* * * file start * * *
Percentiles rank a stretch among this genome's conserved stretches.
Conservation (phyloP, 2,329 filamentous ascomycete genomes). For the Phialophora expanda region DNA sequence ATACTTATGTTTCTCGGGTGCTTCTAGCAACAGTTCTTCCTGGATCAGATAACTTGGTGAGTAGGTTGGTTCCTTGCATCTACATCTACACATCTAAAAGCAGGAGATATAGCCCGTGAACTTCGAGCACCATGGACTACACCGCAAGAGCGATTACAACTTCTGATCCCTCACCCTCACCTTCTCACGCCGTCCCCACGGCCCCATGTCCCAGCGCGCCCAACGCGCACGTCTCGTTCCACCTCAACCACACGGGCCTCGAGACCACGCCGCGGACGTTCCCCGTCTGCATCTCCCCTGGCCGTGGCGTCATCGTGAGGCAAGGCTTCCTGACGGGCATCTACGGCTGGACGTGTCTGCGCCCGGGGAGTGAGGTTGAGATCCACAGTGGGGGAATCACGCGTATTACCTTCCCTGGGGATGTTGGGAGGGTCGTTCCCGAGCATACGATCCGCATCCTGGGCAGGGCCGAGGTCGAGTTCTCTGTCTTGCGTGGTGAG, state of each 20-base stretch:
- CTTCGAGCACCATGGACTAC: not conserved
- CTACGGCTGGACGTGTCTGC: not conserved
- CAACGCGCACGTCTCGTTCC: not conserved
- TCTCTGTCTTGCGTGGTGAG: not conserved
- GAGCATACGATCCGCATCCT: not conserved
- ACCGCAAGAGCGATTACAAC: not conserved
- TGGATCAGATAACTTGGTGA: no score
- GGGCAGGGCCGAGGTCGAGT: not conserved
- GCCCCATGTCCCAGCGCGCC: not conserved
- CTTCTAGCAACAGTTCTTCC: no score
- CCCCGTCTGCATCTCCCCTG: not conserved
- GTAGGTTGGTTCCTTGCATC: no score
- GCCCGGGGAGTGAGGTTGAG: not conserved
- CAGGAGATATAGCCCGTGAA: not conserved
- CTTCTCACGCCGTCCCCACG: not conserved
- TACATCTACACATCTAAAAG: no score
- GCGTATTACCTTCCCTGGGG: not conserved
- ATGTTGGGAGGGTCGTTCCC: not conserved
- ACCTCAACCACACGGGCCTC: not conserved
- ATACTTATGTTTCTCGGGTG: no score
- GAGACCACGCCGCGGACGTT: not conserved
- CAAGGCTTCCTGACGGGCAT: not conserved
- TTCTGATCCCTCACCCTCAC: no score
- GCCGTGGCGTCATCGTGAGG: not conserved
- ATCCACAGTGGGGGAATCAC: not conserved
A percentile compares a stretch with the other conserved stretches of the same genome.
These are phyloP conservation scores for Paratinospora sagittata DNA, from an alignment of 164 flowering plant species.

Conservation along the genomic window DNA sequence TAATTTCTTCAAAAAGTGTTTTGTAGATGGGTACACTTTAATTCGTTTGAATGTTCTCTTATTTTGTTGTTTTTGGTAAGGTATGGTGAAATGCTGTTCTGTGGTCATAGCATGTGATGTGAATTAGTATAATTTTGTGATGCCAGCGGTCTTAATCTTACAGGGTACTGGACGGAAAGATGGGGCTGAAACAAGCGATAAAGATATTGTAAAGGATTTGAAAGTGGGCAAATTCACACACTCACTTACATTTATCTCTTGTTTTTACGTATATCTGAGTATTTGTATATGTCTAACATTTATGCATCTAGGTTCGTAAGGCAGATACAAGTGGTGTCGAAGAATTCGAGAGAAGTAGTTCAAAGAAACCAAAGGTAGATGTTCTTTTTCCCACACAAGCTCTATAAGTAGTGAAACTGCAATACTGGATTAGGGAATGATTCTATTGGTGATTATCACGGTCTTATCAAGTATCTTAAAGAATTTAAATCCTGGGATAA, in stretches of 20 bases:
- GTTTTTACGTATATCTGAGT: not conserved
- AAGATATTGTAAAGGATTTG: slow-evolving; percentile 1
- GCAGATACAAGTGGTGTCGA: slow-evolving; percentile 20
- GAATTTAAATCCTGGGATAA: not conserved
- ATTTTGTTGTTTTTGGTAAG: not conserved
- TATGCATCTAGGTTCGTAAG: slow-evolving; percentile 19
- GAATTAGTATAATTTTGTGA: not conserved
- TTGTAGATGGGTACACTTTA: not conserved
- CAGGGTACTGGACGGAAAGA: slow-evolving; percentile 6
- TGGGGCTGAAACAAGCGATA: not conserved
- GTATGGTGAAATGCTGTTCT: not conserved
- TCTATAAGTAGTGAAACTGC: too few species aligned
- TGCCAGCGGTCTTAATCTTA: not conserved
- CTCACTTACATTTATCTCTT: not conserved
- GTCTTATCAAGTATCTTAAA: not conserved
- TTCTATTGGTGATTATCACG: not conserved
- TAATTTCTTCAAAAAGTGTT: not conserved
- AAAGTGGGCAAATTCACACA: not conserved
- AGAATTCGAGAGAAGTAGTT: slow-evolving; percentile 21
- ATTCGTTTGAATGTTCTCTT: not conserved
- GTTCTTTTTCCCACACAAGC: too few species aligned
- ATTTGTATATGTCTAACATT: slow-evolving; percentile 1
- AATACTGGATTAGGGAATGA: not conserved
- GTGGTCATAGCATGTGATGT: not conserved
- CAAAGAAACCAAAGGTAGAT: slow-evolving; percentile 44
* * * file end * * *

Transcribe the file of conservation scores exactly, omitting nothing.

Percentiles rank a stretch among this genome's conserved stretches.
Conservation (phyloP, 2,329 filamentous ascomycete genomes). For the Phialophora expanda region DNA sequence ATACTTATGTTTCTCGGGTGCTTCTAGCAACAGTTCTTCCTGGATCAGATAACTTGGTGAGTAGGTTGGTTCCTTGCATCTACATCTACACATCTAAAAGCAGGAGATATAGCCCGTGAACTTCGAGCACCATGGACTACACCGCAAGAGCGATTACAACTTCTGATCCCTCACCCTCACCTTCTCACGCCGTCCCCACGGCCCCATGTCCCAGCGCGCCCAACGCGCACGTCTCGTTCCACCTCAACCACACGGGCCTCGAGACCACGCCGCGGACGTTCCCCGTCTGCATCTCCCCTGGCCGTGGCGTCATCGTGAGGCAAGGCTTCCTGACGGGCATCTACGGCTGGACGTGTCTGCGCCCGGGGAGTGAGGTTGAGATCCACAGTGGGGGAATCACGCGTATTACCTTCCCTGGGGATGTTGGGAGGGTCGTTCCCGAGCATACGATCCGCATCCTGGGCAGGGCCGAGGTCGAGTTCTCTGTCTTGCGTGGTGAG, state of each 20-base stretch:
- CTTCGAGCACCATGGACTAC: not conserved
- CTACGGCTGGACGTGTCTGC: not conserved
- CAACGCGCACGTCTCGTTCC: not conserved
- TCTCTGTCTTGCGTGGTGAG: not conserved
- GAGCATACGATCCGCATCCT: not conserved
- ACCGCAAGAGCGATTACAAC: not conserved
- TGGATCAGATAACTTGGTGA: no score
- GGGCAGGGCCGAGGTCGAGT: not conserved
- GCCCCATGTCCCAGCGCGCC: not conserved
- CTTCTAGCAACAGTTCTTCC: no score
- CCCCGTCTGCATCTCCCCTG: not conserved
- GTAGGTTGGTTCCTTGCATC: no score
- GCCCGGGGAGTGAGGTTGAG: not conserved
- CAGGAGATATAGCCCGTGAA: not conserved
- CTTCTCACGCCGTCCCCACG: not conserved
- TACATCTACACATCTAAAAG: no score
- GCGTATTACCTTCCCTGGGG: not conserved
- ATGTTGGGAGGGTCGTTCCC: not conserved
- ACCTCAACCACACGGGCCTC: not conserved
- ATACTTATGTTTCTCGGGTG: no score
- GAGACCACGCCGCGGACGTT: not conserved
- CAAGGCTTCCTGACGGGCAT: not conserved
- TTCTGATCCCTCACCCTCAC: no score
- GCCGTGGCGTCATCGTGAGG: not conserved
- ATCCACAGTGGGGGAATCAC: not conserved
A percentile compares a stretch with the other conserved stretches of the same genome.
These are phyloP conservation scores for Paratinospora sagittata DNA, from an alignment of 164 flowering plant species.

Conservation along the genomic window DNA sequence TAATTTCTTCAAAAAGTGTTTTGTAGATGGGTACACTTTAATTCGTTTGAATGTTCTCTTATTTTGTTGTTTTTGGTAAGGTATGGTGAAATGCTGTTCTGTGGTCATAGCATGTGATGTGAATTAGTATAATTTTGTGATGCCAGCGGTCTTAATCTTACAGGGTACTGGACGGAAAGATGGGGCTGAAACAAGCGATAAAGATATTGTAAAGGATTTGAAAGTGGGCAAATTCACACACTCACTTACATTTATCTCTTGTTTTTACGTATATCTGAGTATTTGTATATGTCTAACATTTATGCATCTAGGTTCGTAAGGCAGATACAAGTGGTGTCGAAGAATTCGAGAGAAGTAGTTCAAAGAAACCAAAGGTAGATGTTCTTTTTCCCACACAAGCTCTATAAGTAGTGAAACTGCAATACTGGATTAGGGAATGATTCTATTGGTGATTATCACGGTCTTATCAAGTATCTTAAAGAATTTAAATCCTGGGATAA, in stretches of 20 bases:
- GTTTTTACGTATATCTGAGT: not conserved
- AAGATATTGTAAAGGATTTG: slow-evolving; percentile 1
- GCAGATACAAGTGGTGTCGA: slow-evolving; percentile 20
- GAATTTAAATCCTGGGATAA: not conserved
- ATTTTGTTGTTTTTGGTAAG: not conserved
- TATGCATCTAGGTTCGTAAG: slow-evolving; percentile 19
- GAATTAGTATAATTTTGTGA: not conserved
- TTGTAGATGGGTACACTTTA: not conserved
- CAGGGTACTGGACGGAAAGA: slow-evolving; percentile 6
- TGGGGCTGAAACAAGCGATA: not conserved
- GTATGGTGAAATGCTGTTCT: not conserved
- TCTATAAGTAGTGAAACTGC: too few species aligned
- TGCCAGCGGTCTTAATCTTA: not conserved
- CTCACTTACATTTATCTCTT: not conserved
- GTCTTATCAAGTATCTTAAA: not conserved
- TTCTATTGGTGATTATCACG: not conserved
- TAATTTCTTCAAAAAGTGTT: not conserved
- AAAGTGGGCAAATTCACACA: not conserved
- AGAATTCGAGAGAAGTAGTT: slow-evolving; percentile 21
- ATTCGTTTGAATGTTCTCTT: not conserved
- GTTCTTTTTCCCACACAAGC: too few species aligned
- ATTTGTATATGTCTAACATT: slow-evolving; percentile 1
- AATACTGGATTAGGGAATGA: not conserved
- GTGGTCATAGCATGTGATGT: not conserved
- CAAAGAAACCAAAGGTAGAT: slow-evolving; percentile 44